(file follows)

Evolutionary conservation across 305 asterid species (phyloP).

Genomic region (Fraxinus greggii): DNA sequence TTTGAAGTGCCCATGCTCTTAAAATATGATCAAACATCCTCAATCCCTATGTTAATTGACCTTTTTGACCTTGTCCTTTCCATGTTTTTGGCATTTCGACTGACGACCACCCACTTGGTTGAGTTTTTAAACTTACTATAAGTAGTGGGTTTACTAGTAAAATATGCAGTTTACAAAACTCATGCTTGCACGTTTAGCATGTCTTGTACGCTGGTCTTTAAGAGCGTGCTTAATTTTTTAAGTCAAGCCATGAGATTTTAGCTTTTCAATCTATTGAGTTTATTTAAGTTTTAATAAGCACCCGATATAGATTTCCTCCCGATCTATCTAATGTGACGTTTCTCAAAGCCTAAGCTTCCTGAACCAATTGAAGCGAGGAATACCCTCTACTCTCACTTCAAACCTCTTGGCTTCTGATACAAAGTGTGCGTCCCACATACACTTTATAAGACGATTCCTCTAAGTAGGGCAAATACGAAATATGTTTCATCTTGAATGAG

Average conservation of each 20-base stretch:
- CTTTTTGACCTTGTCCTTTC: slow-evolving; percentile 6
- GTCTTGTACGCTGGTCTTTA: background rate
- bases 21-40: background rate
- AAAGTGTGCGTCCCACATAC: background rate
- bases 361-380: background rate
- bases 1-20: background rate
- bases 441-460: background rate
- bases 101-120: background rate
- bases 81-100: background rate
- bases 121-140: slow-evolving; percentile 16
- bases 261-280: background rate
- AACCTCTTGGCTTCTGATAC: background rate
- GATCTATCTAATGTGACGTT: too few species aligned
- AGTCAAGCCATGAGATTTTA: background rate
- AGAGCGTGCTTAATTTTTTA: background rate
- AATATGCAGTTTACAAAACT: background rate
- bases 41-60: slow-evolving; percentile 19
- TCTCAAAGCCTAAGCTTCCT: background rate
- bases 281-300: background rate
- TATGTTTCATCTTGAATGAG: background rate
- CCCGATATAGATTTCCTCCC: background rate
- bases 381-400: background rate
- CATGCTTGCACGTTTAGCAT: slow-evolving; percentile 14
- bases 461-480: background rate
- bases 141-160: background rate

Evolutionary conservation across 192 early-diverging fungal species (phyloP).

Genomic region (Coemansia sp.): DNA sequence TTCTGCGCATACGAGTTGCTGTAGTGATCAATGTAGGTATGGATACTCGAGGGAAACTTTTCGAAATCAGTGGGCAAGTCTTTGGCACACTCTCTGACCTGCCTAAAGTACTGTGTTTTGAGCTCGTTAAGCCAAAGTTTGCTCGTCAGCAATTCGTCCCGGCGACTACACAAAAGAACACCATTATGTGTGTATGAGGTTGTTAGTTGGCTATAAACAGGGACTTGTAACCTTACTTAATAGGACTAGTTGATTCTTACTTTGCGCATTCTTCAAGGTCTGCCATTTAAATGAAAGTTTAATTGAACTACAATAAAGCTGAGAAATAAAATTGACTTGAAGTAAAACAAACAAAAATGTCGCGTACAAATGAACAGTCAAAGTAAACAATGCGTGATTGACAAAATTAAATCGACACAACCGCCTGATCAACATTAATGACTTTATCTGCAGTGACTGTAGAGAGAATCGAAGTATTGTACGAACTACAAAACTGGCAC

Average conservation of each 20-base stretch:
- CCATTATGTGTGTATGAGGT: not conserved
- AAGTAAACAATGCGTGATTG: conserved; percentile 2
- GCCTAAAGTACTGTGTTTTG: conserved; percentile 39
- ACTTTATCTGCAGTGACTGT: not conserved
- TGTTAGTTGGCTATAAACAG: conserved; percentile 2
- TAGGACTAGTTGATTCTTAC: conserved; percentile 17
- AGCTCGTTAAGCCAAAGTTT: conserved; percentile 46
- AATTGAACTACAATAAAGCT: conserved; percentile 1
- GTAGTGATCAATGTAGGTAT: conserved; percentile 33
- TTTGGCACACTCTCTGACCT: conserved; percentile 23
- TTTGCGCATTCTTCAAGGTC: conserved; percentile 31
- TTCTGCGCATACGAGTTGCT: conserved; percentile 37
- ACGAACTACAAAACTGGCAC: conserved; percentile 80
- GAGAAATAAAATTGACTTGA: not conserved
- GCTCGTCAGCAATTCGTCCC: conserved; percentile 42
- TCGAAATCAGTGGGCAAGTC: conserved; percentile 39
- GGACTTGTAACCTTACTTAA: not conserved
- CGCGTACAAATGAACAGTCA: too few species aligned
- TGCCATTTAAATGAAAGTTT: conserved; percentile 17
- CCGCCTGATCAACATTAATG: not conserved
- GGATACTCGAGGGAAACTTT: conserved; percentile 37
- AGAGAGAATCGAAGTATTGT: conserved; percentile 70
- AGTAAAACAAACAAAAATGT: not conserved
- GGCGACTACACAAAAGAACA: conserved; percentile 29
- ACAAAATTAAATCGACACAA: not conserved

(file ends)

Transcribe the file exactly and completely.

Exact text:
Evolutionary conservation across 305 asterid species (phyloP).

Genomic region (Fraxinus greggii): DNA sequence TTTGAAGTGCCCATGCTCTTAAAATATGATCAAACATCCTCAATCCCTATGTTAATTGACCTTTTTGACCTTGTCCTTTCCATGTTTTTGGCATTTCGACTGACGACCACCCACTTGGTTGAGTTTTTAAACTTACTATAAGTAGTGGGTTTACTAGTAAAATATGCAGTTTACAAAACTCATGCTTGCACGTTTAGCATGTCTTGTACGCTGGTCTTTAAGAGCGTGCTTAATTTTTTAAGTCAAGCCATGAGATTTTAGCTTTTCAATCTATTGAGTTTATTTAAGTTTTAATAAGCACCCGATATAGATTTCCTCCCGATCTATCTAATGTGACGTTTCTCAAAGCCTAAGCTTCCTGAACCAATTGAAGCGAGGAATACCCTCTACTCTCACTTCAAACCTCTTGGCTTCTGATACAAAGTGTGCGTCCCACATACACTTTATAAGACGATTCCTCTAAGTAGGGCAAATACGAAATATGTTTCATCTTGAATGAG

Average conservation of each 20-base stretch:
- CTTTTTGACCTTGTCCTTTC: slow-evolving; percentile 6
- GTCTTGTACGCTGGTCTTTA: background rate
- bases 21-40: background rate
- AAAGTGTGCGTCCCACATAC: background rate
- bases 361-380: background rate
- bases 1-20: background rate
- bases 441-460: background rate
- bases 101-120: background rate
- bases 81-100: background rate
- bases 121-140: slow-evolving; percentile 16
- bases 261-280: background rate
- AACCTCTTGGCTTCTGATAC: background rate
- GATCTATCTAATGTGACGTT: too few species aligned
- AGTCAAGCCATGAGATTTTA: background rate
- AGAGCGTGCTTAATTTTTTA: background rate
- AATATGCAGTTTACAAAACT: background rate
- bases 41-60: slow-evolving; percentile 19
- TCTCAAAGCCTAAGCTTCCT: background rate
- bases 281-300: background rate
- TATGTTTCATCTTGAATGAG: background rate
- CCCGATATAGATTTCCTCCC: background rate
- bases 381-400: background rate
- CATGCTTGCACGTTTAGCAT: slow-evolving; percentile 14
- bases 461-480: background rate
- bases 141-160: background rate

Evolutionary conservation across 192 early-diverging fungal species (phyloP).

Genomic region (Coemansia sp.): DNA sequence TTCTGCGCATACGAGTTGCTGTAGTGATCAATGTAGGTATGGATACTCGAGGGAAACTTTTCGAAATCAGTGGGCAAGTCTTTGGCACACTCTCTGACCTGCCTAAAGTACTGTGTTTTGAGCTCGTTAAGCCAAAGTTTGCTCGTCAGCAATTCGTCCCGGCGACTACACAAAAGAACACCATTATGTGTGTATGAGGTTGTTAGTTGGCTATAAACAGGGACTTGTAACCTTACTTAATAGGACTAGTTGATTCTTACTTTGCGCATTCTTCAAGGTCTGCCATTTAAATGAAAGTTTAATTGAACTACAATAAAGCTGAGAAATAAAATTGACTTGAAGTAAAACAAACAAAAATGTCGCGTACAAATGAACAGTCAAAGTAAACAATGCGTGATTGACAAAATTAAATCGACACAACCGCCTGATCAACATTAATGACTTTATCTGCAGTGACTGTAGAGAGAATCGAAGTATTGTACGAACTACAAAACTGGCAC

Average conservation of each 20-base stretch:
- CCATTATGTGTGTATGAGGT: not conserved
- AAGTAAACAATGCGTGATTG: conserved; percentile 2
- GCCTAAAGTACTGTGTTTTG: conserved; percentile 39
- ACTTTATCTGCAGTGACTGT: not conserved
- TGTTAGTTGGCTATAAACAG: conserved; percentile 2
- TAGGACTAGTTGATTCTTAC: conserved; percentile 17
- AGCTCGTTAAGCCAAAGTTT: conserved; percentile 46
- AATTGAACTACAATAAAGCT: conserved; percentile 1
- GTAGTGATCAATGTAGGTAT: conserved; percentile 33
- TTTGGCACACTCTCTGACCT: conserved; percentile 23
- TTTGCGCATTCTTCAAGGTC: conserved; percentile 31
- TTCTGCGCATACGAGTTGCT: conserved; percentile 37
- ACGAACTACAAAACTGGCAC: conserved; percentile 80
- GAGAAATAAAATTGACTTGA: not conserved
- GCTCGTCAGCAATTCGTCCC: conserved; percentile 42
- TCGAAATCAGTGGGCAAGTC: conserved; percentile 39
- GGACTTGTAACCTTACTTAA: not conserved
- CGCGTACAAATGAACAGTCA: too few species aligned
- TGCCATTTAAATGAAAGTTT: conserved; percentile 17
- CCGCCTGATCAACATTAATG: not conserved
- GGATACTCGAGGGAAACTTT: conserved; percentile 37
- AGAGAGAATCGAAGTATTGT: conserved; percentile 70
- AGTAAAACAAACAAAAATGT: not conserved
- GGCGACTACACAAAAGAACA: conserved; percentile 29
- ACAAAATTAAATCGACACAA: not conserved